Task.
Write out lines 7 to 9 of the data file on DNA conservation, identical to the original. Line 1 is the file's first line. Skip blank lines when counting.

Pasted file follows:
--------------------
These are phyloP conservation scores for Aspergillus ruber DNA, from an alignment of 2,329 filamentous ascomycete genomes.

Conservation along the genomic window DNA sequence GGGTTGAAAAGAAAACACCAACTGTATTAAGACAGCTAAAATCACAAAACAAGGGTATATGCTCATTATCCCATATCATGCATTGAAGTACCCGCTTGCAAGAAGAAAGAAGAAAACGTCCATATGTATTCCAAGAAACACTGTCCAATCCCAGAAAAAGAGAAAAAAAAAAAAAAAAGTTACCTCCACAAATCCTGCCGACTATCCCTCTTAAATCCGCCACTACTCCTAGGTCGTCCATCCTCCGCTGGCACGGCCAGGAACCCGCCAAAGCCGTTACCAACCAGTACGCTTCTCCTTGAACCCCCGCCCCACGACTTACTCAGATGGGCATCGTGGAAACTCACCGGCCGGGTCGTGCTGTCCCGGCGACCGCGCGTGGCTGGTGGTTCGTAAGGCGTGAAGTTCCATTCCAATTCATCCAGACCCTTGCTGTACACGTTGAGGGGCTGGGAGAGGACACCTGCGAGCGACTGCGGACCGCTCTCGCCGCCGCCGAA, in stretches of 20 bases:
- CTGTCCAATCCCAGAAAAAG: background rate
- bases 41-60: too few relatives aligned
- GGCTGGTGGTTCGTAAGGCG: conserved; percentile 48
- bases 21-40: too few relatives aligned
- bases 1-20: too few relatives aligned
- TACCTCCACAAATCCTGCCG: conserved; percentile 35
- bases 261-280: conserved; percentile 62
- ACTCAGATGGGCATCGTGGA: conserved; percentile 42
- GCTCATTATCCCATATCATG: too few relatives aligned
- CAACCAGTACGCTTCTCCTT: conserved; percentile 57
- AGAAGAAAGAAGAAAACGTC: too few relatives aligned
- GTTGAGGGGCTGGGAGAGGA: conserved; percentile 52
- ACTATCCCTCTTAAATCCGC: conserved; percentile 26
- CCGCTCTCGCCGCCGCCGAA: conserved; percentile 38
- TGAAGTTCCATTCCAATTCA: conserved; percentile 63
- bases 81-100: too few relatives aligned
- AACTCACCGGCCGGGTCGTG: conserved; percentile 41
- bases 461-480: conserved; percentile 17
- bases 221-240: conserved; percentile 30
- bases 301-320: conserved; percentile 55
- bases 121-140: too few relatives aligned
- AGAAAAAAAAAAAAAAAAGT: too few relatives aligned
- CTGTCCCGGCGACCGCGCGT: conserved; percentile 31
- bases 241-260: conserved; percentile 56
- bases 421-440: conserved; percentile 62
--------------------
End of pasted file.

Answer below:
- bases 1-20: too few relatives aligned
- TACCTCCACAAATCCTGCCG: conserved; percentile 35
- bases 261-280: conserved; percentile 62